He was from Grand Rapids, Mich., not exactly a bastion of big-time stock car drivers.
But Johnny Benson Jr. got a chance to run with NASCAR and made the most of it.
He finished sixth in the-then Busch Grand National Series in 1994 and won the championship in 1995. Then, it was on to Cup as a rookie in 1996.
In his rookie year in Cup, Benson made his mark in the Brickyard 400 at Indianapolis, leading 70 of the 160 laps around the 2 ½-mile oval.
“We just had a bad pit stop, but we had the opportunity to win,” he said.
Even though he was a regular TV viewer of the Indianapolis 500, some of the features of the Speedway surprised him when he showed up with his helmet.
“It was really, really big and very different than anything I’d ever run,” Benson said. “You kind of got there. There was a fair amount of people on the frontstretch, and that made it seem narrow. As the weekend went on, the track got smaller and smaller as more people showed up. There was plenty of racing room, but it just seemed smaller.”
He made eight starts in the Brickyard 400, finishing eighth in 1996, seventh in 1997 and third in 2001, the latter his best.
Even though he was a Midwesterner, he had little knowledge of the Indianapolis Motor Speedway before his first race in the driver’s seat at the Brickyard.
“Once when I was in my teens, I went to the PRI show (in downtown Indianapolis),” he said. “I sneaked over to the (IMS Hall of Fame) museum. As a kid, I always watched the Indianapolis 500. It might have been cool to do (the ‘500’), but I really never got the opportunity.”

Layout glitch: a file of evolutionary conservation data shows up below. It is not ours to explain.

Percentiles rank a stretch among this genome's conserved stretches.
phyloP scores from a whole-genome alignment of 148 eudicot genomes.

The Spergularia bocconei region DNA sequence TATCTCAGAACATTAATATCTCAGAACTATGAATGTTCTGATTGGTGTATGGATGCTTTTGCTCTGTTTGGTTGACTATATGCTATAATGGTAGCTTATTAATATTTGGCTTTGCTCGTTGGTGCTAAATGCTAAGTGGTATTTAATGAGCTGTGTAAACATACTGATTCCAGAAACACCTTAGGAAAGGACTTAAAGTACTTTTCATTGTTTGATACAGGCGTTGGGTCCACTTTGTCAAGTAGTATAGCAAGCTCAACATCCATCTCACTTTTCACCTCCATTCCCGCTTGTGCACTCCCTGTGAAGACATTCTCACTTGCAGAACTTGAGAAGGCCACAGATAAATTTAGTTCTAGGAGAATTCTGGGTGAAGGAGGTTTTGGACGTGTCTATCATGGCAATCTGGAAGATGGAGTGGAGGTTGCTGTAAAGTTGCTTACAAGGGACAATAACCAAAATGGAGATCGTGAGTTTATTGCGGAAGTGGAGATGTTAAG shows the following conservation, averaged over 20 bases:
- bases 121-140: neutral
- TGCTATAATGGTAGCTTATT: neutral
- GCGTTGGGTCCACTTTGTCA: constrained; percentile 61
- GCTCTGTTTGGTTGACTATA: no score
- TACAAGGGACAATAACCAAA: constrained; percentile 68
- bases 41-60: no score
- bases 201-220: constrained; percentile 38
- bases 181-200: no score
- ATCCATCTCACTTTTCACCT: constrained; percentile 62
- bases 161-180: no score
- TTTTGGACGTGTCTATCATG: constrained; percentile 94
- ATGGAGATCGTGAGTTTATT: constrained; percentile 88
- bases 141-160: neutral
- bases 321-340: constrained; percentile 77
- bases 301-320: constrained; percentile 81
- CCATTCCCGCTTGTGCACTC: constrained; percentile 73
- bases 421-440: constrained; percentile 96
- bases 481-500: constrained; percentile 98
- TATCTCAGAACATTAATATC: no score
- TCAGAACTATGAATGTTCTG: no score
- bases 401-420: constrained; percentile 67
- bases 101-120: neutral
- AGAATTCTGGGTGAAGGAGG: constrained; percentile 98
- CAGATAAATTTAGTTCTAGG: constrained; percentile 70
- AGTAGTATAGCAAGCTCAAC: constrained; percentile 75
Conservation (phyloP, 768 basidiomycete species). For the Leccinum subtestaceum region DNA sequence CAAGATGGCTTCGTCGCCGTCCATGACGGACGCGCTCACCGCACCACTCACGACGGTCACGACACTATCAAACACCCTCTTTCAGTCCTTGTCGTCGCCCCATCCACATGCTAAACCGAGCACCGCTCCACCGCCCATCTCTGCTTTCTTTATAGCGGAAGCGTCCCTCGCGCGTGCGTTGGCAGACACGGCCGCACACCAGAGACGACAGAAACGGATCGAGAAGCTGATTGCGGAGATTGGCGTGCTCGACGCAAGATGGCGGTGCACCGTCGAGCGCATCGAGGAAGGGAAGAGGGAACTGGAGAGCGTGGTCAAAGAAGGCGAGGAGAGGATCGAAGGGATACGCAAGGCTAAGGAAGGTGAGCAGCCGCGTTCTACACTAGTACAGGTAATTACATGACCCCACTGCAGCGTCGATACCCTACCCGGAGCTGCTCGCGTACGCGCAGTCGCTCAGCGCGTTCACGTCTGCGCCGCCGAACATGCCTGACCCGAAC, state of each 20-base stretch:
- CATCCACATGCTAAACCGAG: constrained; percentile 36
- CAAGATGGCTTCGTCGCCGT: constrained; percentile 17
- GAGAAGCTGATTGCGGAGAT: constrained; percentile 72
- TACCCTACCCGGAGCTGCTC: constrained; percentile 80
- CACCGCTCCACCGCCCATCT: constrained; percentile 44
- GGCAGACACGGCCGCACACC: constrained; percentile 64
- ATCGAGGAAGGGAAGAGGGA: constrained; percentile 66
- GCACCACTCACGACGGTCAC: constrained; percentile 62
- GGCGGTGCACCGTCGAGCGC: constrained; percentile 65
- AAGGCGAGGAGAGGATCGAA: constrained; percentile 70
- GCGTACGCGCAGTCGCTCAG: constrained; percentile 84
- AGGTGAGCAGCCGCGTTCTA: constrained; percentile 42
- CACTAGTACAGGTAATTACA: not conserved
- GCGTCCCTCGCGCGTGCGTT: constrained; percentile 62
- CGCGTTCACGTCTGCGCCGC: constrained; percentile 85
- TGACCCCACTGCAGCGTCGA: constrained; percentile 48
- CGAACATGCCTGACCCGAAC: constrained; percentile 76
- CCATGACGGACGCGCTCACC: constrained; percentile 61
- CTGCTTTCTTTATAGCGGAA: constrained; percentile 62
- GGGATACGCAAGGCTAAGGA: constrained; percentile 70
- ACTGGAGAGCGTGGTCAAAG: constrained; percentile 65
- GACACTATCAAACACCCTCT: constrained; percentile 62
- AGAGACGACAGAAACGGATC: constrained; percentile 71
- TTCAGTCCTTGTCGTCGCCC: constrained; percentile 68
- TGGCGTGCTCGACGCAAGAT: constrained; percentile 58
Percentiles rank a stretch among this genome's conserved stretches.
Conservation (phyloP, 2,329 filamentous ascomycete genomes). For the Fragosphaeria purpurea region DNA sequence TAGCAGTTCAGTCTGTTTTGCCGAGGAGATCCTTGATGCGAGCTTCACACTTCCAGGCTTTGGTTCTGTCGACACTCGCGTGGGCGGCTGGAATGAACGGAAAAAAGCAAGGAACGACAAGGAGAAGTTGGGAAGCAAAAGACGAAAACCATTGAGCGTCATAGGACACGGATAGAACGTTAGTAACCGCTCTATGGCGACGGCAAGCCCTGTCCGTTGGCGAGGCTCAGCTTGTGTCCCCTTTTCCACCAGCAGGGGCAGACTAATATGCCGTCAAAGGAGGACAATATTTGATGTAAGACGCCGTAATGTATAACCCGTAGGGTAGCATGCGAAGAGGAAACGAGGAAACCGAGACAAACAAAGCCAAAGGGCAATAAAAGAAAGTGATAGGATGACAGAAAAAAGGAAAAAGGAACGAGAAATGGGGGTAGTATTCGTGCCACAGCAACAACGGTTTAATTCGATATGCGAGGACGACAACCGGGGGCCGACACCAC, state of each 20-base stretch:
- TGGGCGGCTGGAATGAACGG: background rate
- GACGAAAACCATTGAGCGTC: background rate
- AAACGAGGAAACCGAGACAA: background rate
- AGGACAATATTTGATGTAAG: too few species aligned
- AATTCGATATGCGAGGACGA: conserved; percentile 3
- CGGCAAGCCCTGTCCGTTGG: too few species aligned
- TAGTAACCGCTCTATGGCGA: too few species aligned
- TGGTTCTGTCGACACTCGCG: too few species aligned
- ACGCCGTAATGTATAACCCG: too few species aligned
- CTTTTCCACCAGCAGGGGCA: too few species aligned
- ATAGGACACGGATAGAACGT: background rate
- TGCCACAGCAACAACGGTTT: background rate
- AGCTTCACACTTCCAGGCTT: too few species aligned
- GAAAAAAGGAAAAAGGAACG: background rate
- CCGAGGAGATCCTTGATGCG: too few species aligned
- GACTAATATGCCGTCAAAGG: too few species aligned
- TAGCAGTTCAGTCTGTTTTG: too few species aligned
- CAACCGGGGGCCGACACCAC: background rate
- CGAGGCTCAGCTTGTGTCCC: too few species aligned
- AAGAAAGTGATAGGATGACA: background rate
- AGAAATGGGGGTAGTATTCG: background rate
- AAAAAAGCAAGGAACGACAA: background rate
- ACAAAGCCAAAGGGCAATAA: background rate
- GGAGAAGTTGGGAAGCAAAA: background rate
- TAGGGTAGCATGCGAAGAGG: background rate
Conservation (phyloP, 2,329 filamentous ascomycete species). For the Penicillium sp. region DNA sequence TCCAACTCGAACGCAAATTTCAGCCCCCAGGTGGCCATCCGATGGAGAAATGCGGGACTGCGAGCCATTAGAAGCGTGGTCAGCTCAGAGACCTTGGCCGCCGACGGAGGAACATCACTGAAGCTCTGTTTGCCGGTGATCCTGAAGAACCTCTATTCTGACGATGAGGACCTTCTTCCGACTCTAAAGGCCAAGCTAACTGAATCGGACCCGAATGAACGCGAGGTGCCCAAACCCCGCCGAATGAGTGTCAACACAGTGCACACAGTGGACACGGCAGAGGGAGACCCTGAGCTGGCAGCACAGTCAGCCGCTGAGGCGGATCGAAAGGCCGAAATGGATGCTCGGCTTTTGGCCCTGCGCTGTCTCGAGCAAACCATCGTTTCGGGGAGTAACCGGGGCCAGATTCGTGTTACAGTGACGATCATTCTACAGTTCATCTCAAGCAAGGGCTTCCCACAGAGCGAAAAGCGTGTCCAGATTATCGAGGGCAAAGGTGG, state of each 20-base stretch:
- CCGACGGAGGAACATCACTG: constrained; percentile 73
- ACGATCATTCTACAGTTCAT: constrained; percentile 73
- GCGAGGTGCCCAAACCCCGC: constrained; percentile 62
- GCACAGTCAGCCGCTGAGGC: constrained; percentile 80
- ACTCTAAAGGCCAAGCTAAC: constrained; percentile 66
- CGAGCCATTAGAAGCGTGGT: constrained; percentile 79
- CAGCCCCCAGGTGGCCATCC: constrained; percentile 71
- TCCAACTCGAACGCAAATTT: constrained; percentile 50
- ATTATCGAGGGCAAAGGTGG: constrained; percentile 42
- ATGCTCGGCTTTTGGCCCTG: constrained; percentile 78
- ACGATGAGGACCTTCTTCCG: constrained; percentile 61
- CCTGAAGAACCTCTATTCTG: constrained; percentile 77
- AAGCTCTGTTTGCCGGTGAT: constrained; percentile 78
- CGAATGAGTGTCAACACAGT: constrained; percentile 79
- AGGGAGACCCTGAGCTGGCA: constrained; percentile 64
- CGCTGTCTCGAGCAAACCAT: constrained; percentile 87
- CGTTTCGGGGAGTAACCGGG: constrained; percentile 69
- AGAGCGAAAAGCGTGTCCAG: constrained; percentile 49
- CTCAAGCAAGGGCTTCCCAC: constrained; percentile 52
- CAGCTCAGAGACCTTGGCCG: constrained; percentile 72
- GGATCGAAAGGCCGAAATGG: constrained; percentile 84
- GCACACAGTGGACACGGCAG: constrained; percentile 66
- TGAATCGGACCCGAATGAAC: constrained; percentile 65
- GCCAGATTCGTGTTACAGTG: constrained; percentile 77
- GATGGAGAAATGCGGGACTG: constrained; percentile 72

Benson noted he kept track of Michigan connections while following the “500.”
“I watched Johnny Rutherford, Tom Sneva, the Unsers and Andrettis,” he said. “But Gordon Johncock was from Michigan and Scott Brayton was from Coldwater and had Amway, which is based in Grand Rapids, as a sponsor.”
Benson’s career as a driver has come full circle. He no longer runs Cup but still races late models and supermodifieds. Benson, 49, resides in Charlotte, N.C., builds late models and still makes the occasional trip to his “home track” of Berlin Raceway in Marne, Mich., just outside Grand Rapids.
“I’ve built cars since I was 13 years old,” he said. “It’s a business, but I mainly do it just to help people and keep busy.
“(In Cup), they wanted younger kids and want more money, and I understand that. I’m at an age where I don’t want to do those long races. I like the late models and supermodifieds, where you can go practice, qualify and race (on the same day), and that’s it.”